Along the way we stopped for a coffee and a scone, and there was a sign that mummy found both amusing and terrifying. I thought that if they were having coffee I couldn’t see why I couldn’t have one, and a puppy sould like fun.

1770 1773

The point of all the driving it turned out was to see a huge kauri tree called Tane Mahuta, who in Maori mythology is apparently the god of the forest. He certainly was big.


On the way home we stopped at a place called Opononi so that I could ride a Dolphin. There had been a friendly dolphin who used to live in the harbour next to the town, and it would let kids play with it in the shallows and occasionally even ride it. Apparently New Zealanders had songs and stories about Opo the friendly doplhin that all the kids used to know. Unfortunately the dolphin eventually got old and died, but there was still a statue of him to ride (which was probably for the best anyway, since the water in the harbour looked pretty cold).


For the afternoon we went to Waitangi, which is the birthplace of New Zealand, and where the Treaty of Waitangi was signed. We learned lots of things about the history of early New Zealand. Daddy saw some native wood pigeons, and some Tui birds, and was very happy. I got to ride on some big war canoes called Waka.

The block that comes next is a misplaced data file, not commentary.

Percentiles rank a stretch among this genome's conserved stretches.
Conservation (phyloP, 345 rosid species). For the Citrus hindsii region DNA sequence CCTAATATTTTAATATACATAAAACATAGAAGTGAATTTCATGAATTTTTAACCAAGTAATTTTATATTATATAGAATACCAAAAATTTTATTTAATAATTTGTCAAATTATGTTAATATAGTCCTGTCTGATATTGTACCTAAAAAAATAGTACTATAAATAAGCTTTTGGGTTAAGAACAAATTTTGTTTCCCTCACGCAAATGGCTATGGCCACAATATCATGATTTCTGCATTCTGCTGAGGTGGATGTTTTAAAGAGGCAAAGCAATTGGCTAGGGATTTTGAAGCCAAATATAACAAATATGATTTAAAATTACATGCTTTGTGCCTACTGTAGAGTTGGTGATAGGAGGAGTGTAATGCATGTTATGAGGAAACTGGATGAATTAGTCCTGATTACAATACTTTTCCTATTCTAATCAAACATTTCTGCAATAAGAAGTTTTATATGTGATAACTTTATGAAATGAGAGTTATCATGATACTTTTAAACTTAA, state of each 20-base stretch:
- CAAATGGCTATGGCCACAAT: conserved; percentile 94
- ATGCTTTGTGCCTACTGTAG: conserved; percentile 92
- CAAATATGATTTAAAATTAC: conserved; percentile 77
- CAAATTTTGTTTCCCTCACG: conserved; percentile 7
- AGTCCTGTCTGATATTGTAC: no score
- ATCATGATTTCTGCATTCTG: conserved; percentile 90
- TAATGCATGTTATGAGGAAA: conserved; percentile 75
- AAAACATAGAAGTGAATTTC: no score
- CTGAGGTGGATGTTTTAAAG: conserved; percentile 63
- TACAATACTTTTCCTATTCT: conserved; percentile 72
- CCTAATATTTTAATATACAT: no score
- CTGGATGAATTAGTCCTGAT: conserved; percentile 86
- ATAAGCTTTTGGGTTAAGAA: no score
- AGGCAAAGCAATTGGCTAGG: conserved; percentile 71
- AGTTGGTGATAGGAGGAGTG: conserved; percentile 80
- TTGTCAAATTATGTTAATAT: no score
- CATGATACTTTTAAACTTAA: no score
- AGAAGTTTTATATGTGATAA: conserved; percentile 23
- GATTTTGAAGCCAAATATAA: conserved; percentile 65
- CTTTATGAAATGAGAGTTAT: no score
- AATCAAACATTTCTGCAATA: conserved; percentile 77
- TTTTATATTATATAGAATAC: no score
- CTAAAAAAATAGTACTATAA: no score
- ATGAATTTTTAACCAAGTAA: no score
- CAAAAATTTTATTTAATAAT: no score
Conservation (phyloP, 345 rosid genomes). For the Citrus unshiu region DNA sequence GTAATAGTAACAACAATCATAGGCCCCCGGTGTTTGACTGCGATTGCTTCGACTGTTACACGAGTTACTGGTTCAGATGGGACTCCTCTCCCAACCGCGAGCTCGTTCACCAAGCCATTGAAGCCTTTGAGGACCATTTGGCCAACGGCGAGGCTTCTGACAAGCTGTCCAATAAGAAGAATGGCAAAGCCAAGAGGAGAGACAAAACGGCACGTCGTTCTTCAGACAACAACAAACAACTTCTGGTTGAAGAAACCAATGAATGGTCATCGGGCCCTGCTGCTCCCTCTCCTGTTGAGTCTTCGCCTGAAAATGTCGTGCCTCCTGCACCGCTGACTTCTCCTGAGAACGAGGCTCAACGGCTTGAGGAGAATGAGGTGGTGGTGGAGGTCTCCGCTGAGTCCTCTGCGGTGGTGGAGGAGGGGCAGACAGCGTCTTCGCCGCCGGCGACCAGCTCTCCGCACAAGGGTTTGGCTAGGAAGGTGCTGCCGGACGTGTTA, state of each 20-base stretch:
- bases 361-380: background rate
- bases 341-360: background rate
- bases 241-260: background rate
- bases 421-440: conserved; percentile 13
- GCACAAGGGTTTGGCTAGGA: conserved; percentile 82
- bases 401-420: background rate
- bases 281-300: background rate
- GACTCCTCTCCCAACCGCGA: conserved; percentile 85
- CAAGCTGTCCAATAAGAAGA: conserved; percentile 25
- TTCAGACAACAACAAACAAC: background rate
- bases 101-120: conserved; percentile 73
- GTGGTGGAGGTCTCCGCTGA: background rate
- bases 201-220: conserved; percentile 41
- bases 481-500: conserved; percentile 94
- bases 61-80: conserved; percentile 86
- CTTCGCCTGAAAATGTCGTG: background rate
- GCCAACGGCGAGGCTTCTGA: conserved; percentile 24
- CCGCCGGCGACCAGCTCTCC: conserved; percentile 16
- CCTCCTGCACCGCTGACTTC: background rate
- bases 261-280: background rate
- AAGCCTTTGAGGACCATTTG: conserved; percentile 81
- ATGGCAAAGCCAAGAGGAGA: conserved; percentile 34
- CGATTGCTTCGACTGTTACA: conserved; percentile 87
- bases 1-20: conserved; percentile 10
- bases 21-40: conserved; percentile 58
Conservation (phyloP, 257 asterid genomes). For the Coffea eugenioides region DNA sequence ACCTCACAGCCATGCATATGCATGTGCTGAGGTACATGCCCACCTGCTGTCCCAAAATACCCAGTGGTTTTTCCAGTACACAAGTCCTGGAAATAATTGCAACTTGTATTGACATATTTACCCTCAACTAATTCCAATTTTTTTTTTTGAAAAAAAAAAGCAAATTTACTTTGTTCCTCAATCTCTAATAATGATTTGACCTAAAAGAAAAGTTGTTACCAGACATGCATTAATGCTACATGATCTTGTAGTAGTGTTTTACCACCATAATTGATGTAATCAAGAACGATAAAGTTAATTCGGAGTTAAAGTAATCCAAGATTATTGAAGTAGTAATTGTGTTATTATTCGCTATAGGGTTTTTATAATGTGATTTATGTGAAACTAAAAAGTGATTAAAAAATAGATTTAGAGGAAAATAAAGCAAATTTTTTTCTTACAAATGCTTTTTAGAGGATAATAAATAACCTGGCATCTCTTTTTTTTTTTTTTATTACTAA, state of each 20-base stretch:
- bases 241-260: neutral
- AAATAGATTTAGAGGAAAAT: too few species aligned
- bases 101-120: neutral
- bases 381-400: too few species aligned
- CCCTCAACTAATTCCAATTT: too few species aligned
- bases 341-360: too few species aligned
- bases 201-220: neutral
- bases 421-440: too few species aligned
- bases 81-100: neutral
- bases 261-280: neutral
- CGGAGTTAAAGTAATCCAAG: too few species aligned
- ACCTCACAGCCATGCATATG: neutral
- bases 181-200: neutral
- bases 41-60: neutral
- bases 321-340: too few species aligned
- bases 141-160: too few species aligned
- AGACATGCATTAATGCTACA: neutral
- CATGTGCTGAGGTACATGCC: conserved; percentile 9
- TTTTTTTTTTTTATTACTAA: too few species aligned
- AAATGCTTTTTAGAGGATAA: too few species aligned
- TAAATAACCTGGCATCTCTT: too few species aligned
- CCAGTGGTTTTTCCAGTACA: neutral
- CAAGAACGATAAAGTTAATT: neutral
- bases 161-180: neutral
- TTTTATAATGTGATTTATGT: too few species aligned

And have a nice walk around with mum as we looked through Maori greeting houses, a colonial missionary house, and some nice native bush.


The next day we packed up our stuff and headed north, so a town called Kaitaia, and on to Cape Reinga, which is the northern most point of New Zealand. There was a big light house there, and some very pretty views out to where the Tasman sea and the Pacific ocean met and mixed.


The next day a big storm hit, and so we drove back to Auckland (we had been planning on this anyway, but we we pleased to get back to the big city and out of the worst of the weather). Along the way daddy had to stop and help some people whos campervan had been blown off the side of the road by a strong gust of wind.

The other thing that was waiting for me in Auckland was my Granny and Grandad, who were very pleased to see me because I’d grown lots since they’d seen me two months earlier.


We went to the Auckland Museum and I saw how big a Moa was and all sorts of other interesting stuff. After that we want and saw Daddy’s god mother for afternoon tea, and I got told how much I’d grown and how beautiful I was.

Next day we went shopping around the city and to the art gallery. In the evening we went out to dad’s friends Tim and Leanne’s house, where we had dinner, and we met their new daughter Annabel, who is a bit younger than me and who was sleeping most of the night (which was good, because it meant I could use her rocker which played music and flashed light, which was very entertaining).

On our final day we went out to Kelly Tarlton’s underwater world. I got to drive a (pretend) submarine, go on a snow car ride to see penguins, saw sting rays being fed (they’re very pushy and messy eaters, but quite playful too), and went through the underwater tunnels to see lots and lots of different fish.